How To Teach Music: Teacher Objectives vs. Student Objectives

bored music studentsAs you know, all music teachers especially classroom school teachers have lesson plans including “objectives”. Private instructors, on the other hand, have more flexibility in their choice of “objectives”, some of which not very flattering. Let’s not get ahead of ourselves.

There is another set of goals just as important and that is the Student’s objectives. My reason for starting the saxophone was at the ripe old age of 13. I heard a sax playing on TV and knew I had to produce that sound, got my first horn and never looked back!

Once a student has an instrument’ their first obvious goal is to play and complete easy, recognizable songs, resulting in “instant gratification”. As they progress, their focus is usually on the styles of music they would like to play. Of course young students will probably encounter band music passages that are “boring” and not melodic, (like harmony lines.) You know, “The good with the bad”.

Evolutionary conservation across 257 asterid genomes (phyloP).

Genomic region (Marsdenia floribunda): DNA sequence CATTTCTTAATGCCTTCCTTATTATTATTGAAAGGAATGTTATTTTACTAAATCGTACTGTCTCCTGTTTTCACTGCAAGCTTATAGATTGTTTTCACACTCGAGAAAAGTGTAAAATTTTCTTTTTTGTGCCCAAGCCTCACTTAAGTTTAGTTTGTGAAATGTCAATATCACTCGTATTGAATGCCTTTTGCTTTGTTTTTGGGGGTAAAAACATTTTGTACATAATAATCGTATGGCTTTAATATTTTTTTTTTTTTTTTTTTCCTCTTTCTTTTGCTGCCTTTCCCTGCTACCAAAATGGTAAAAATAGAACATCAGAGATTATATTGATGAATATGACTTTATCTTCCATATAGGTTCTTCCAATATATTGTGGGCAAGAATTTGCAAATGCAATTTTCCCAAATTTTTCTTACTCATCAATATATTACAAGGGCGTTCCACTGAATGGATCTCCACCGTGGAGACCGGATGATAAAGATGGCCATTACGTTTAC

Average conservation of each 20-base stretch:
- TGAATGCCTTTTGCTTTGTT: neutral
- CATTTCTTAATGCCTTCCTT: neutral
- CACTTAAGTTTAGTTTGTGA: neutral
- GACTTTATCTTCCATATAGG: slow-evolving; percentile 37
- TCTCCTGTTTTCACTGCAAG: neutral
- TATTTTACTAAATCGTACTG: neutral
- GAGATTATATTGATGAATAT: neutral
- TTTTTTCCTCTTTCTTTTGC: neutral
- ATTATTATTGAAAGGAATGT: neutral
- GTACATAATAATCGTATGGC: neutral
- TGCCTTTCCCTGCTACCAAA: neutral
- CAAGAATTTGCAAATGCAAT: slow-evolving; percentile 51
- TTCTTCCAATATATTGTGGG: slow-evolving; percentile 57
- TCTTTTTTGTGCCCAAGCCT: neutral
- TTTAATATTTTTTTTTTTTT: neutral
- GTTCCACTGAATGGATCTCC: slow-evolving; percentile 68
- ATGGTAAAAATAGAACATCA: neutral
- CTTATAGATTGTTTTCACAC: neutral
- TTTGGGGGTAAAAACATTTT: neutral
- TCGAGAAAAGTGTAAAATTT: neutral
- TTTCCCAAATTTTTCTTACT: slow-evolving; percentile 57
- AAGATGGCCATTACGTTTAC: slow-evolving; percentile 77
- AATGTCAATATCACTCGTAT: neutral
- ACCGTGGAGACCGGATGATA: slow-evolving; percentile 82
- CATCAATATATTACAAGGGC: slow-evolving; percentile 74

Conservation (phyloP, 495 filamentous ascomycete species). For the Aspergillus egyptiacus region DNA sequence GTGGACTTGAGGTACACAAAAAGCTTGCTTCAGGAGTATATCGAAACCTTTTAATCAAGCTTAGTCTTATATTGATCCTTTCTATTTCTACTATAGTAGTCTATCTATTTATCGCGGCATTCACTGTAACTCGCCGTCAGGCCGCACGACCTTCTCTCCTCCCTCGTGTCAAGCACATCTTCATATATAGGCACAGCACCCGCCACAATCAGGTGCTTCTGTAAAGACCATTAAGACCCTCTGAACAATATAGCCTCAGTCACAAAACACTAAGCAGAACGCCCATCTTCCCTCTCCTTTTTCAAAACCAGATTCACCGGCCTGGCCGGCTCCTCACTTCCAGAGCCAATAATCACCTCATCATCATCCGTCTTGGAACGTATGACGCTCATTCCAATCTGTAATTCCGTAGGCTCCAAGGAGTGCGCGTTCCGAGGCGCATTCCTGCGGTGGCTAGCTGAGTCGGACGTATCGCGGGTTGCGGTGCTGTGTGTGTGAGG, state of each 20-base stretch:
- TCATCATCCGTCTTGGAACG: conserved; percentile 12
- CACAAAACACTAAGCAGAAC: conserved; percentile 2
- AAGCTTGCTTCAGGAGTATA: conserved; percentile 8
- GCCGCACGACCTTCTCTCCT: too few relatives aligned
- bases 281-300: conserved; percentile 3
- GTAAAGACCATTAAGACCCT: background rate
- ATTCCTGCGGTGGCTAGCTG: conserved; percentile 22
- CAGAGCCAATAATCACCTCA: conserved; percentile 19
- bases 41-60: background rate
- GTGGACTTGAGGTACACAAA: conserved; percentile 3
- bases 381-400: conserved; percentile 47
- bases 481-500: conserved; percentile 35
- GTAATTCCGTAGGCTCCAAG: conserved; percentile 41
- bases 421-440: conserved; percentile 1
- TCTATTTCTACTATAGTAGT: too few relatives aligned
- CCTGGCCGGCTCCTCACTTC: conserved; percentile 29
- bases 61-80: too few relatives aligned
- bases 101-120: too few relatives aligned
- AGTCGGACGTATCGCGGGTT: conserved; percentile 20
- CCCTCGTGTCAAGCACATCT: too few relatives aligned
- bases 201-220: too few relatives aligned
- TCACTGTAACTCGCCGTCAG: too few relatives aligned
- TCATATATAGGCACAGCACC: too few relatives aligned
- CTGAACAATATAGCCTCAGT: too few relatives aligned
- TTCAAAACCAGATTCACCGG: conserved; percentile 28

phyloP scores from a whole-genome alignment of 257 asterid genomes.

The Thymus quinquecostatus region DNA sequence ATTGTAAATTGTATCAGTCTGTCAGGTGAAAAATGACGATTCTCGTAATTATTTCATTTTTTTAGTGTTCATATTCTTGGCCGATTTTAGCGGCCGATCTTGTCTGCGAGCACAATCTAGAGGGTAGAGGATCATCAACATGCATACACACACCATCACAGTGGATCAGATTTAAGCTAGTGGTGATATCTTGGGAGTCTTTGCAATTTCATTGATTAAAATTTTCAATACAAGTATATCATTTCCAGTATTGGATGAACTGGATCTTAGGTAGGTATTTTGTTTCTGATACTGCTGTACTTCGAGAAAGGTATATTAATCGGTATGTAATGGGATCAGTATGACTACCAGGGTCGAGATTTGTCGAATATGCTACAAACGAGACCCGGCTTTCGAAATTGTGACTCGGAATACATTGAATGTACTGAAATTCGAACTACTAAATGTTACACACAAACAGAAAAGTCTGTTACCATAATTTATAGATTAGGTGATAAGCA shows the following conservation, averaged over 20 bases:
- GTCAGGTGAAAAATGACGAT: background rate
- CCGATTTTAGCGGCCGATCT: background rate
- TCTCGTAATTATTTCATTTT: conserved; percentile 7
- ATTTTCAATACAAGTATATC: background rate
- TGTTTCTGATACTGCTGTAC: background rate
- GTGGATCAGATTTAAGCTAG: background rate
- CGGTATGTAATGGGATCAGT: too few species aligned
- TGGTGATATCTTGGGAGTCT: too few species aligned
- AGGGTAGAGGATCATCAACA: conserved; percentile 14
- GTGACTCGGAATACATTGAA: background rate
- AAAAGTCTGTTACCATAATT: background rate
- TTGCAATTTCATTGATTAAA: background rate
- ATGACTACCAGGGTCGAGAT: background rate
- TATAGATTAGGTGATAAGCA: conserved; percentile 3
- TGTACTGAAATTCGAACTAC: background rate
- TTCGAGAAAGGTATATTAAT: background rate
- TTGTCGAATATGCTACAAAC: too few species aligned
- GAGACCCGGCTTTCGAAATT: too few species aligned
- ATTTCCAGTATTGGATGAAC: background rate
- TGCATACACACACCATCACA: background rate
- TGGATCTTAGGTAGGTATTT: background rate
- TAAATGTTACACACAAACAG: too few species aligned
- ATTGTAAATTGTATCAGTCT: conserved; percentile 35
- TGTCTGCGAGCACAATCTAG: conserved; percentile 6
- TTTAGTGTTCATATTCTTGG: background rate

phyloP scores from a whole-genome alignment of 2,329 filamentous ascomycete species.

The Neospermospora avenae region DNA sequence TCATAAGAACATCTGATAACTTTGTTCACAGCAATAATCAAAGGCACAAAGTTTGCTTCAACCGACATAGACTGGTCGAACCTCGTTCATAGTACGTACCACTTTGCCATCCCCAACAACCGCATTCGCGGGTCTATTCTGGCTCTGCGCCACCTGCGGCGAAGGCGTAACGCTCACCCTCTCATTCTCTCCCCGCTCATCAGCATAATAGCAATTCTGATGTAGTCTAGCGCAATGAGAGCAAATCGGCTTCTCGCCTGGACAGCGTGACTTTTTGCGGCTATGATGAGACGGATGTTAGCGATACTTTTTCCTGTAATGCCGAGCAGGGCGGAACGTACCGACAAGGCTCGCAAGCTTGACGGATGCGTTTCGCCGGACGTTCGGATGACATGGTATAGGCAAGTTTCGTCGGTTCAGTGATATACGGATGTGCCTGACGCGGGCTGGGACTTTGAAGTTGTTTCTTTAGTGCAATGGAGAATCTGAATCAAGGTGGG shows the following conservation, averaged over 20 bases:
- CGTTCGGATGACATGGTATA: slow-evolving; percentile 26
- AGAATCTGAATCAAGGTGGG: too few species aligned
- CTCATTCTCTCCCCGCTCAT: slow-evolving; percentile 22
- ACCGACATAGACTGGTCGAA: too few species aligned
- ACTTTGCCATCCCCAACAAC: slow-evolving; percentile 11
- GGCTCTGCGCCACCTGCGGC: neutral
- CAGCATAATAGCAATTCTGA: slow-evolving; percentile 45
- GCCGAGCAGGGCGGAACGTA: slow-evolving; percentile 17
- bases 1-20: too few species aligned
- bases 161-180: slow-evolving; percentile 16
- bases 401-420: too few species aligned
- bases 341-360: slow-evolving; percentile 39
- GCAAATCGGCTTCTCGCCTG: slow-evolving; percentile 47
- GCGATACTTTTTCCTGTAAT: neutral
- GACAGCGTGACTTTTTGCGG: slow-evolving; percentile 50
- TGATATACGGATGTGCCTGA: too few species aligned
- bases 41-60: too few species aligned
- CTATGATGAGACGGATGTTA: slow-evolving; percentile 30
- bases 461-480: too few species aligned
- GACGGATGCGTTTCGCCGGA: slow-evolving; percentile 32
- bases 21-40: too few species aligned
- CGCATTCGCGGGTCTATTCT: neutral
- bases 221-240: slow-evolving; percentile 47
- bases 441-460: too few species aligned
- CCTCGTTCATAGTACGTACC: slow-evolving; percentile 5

I’m sure as teachers, we all have the same objectives, to teach students: counting beats, rhythms, fingerings, embouchure, tone production, note values, syncopation, dynamics, all of which are important. For beginner wind students, what order of importance should these concepts be introduced? Students have no idea! They just want to play songs.

This is where the instructors come in. What’s your order?
1. Make a sound on their chosen instrument.
2. Learn 4 or 5 of the easiest notes and fingerings.

I suggest let your students spend 2 or 3 weeks playing “Songs for Beginners” using those 5 notes. Even beginners can feel the rhythms. Let it be their choice of songs they know. If they know the songs, they’ll enjoy practicing. At this stage exercises are anti-student objectives.

Objectives: Experience early success (Student)
Develop finger co-ordination (Teacher)

Think about this! As babies, we all took almost five years of life to develop simple language. In 1st grade we then started to read words that represented our verbal sounds. Let’s give beginner students 3 weeks to prepare for musical 1st grade.

After stage 1, introduce one or two concepts at a time. Keep in mind your student’s objective: “Complete songs they enjoy”. Instructor’s objective: “Tweak their abilities”

Remember: If a teacher introduces one rhythm or concept each week, how many will the student learn in a year? You do the math. No need to burden beginners all on the first month of lessons…………Think about it!